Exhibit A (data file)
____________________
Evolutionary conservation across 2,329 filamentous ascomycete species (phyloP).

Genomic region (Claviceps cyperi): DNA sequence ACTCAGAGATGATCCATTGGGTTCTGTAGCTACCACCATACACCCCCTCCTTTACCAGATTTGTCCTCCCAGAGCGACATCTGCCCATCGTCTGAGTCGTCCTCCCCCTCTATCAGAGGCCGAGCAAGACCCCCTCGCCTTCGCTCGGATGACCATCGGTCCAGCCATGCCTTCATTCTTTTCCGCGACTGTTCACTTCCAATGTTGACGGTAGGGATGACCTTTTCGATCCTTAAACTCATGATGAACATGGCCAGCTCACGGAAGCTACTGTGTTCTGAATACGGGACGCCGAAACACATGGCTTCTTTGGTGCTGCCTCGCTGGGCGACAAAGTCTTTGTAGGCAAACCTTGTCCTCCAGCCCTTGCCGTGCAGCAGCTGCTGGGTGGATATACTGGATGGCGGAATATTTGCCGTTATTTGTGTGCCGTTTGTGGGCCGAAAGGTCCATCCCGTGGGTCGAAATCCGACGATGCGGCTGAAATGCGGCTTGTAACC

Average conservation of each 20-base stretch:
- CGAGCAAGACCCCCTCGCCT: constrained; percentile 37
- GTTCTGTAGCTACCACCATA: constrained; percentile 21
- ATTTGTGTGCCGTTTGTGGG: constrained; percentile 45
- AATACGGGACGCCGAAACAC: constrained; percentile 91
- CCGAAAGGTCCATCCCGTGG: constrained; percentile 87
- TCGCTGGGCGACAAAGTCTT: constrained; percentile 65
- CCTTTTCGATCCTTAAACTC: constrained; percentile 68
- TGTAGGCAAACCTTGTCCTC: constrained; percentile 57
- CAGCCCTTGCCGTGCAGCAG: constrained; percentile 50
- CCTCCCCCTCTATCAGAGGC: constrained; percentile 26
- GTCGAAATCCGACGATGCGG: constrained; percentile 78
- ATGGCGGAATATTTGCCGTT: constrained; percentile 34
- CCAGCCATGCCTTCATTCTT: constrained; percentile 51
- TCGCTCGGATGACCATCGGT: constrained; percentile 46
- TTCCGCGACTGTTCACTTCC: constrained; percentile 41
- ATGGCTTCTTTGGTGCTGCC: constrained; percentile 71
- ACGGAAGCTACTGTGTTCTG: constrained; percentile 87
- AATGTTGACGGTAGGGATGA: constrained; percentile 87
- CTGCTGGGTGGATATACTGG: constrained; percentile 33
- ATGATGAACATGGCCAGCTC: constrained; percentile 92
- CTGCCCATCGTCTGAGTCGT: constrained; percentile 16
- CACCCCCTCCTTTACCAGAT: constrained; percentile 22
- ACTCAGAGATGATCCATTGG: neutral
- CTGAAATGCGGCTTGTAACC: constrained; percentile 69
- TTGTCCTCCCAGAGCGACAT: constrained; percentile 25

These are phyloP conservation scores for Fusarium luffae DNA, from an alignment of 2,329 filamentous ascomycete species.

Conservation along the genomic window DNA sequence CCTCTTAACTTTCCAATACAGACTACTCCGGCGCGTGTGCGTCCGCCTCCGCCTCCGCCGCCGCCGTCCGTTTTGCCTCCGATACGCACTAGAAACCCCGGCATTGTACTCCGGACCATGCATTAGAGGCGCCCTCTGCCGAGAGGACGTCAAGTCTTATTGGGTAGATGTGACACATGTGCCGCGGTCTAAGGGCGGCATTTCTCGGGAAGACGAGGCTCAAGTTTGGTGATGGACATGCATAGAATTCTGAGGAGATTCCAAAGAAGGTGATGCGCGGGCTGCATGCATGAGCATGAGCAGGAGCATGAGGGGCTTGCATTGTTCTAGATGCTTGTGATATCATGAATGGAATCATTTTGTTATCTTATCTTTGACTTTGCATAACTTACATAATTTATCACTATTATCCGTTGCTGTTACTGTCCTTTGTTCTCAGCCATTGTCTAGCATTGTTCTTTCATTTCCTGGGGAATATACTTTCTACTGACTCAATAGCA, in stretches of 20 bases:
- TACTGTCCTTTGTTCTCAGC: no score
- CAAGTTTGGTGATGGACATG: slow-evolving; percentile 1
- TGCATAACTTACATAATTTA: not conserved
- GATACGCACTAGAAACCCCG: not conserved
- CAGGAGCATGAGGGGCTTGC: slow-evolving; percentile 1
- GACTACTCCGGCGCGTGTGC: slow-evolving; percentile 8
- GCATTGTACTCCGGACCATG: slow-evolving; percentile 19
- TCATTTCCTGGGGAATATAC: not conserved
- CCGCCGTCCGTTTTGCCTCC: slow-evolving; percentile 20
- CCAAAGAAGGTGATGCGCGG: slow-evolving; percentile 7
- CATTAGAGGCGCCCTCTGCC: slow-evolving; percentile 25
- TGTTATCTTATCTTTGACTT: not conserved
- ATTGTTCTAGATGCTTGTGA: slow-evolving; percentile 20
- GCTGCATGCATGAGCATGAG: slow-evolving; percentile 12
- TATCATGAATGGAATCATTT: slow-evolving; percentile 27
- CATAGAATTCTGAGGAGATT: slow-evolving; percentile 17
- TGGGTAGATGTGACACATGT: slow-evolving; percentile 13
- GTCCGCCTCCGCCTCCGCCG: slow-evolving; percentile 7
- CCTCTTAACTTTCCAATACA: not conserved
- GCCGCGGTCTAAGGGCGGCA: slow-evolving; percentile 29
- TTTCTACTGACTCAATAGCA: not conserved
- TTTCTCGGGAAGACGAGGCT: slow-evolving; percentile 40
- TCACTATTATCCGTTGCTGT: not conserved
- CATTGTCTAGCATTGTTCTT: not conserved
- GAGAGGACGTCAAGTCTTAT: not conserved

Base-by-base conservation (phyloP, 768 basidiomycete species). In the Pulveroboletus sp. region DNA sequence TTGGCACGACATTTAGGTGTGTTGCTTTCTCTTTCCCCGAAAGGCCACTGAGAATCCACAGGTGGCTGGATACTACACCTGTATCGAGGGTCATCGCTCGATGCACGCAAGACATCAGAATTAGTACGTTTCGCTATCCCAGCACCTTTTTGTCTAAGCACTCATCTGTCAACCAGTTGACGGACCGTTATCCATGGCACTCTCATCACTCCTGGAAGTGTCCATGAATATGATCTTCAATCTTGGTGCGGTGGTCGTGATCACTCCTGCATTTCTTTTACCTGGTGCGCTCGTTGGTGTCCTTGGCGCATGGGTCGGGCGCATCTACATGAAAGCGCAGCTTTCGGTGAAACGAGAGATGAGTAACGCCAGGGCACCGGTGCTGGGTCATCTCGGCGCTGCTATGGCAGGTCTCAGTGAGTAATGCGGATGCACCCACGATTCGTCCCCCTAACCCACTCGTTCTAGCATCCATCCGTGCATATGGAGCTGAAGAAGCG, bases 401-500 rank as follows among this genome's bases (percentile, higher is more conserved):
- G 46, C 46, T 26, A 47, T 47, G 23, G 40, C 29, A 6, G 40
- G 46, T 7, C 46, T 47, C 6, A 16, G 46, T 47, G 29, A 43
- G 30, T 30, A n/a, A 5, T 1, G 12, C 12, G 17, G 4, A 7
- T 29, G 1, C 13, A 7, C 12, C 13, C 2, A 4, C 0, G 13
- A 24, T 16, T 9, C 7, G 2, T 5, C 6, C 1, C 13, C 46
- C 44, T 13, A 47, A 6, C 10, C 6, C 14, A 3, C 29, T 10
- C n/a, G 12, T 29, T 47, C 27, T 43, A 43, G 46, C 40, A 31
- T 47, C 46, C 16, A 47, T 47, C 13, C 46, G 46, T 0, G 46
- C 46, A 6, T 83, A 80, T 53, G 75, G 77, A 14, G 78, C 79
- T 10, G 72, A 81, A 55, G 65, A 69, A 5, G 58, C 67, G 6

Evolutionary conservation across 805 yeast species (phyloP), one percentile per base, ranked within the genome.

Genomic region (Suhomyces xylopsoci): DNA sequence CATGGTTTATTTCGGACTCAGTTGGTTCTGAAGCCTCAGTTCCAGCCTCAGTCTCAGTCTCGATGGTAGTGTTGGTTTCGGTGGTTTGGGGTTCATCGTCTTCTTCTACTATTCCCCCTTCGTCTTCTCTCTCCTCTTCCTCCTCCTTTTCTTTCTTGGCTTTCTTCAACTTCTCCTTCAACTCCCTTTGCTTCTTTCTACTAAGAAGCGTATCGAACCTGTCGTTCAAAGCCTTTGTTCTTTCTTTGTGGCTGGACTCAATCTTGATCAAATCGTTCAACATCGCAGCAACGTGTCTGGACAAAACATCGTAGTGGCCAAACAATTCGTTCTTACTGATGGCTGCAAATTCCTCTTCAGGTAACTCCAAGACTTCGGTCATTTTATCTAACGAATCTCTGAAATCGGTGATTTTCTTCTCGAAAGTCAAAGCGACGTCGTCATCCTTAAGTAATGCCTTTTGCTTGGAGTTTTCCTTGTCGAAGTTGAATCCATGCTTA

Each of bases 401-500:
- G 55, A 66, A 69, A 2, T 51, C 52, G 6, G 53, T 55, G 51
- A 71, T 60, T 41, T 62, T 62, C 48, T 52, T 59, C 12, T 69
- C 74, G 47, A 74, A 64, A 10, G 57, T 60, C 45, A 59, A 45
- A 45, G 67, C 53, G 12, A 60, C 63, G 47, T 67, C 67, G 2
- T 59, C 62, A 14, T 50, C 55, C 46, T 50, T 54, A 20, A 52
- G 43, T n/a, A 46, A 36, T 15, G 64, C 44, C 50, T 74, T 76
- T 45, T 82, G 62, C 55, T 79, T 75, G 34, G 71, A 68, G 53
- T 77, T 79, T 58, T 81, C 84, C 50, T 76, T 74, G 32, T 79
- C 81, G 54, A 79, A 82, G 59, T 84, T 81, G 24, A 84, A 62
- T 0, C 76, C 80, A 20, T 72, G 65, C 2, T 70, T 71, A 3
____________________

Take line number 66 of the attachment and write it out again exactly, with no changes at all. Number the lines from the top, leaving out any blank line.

- T 10, G 72, A 81, A 55, G 65, A 69, A 5, G 58, C 67, G 6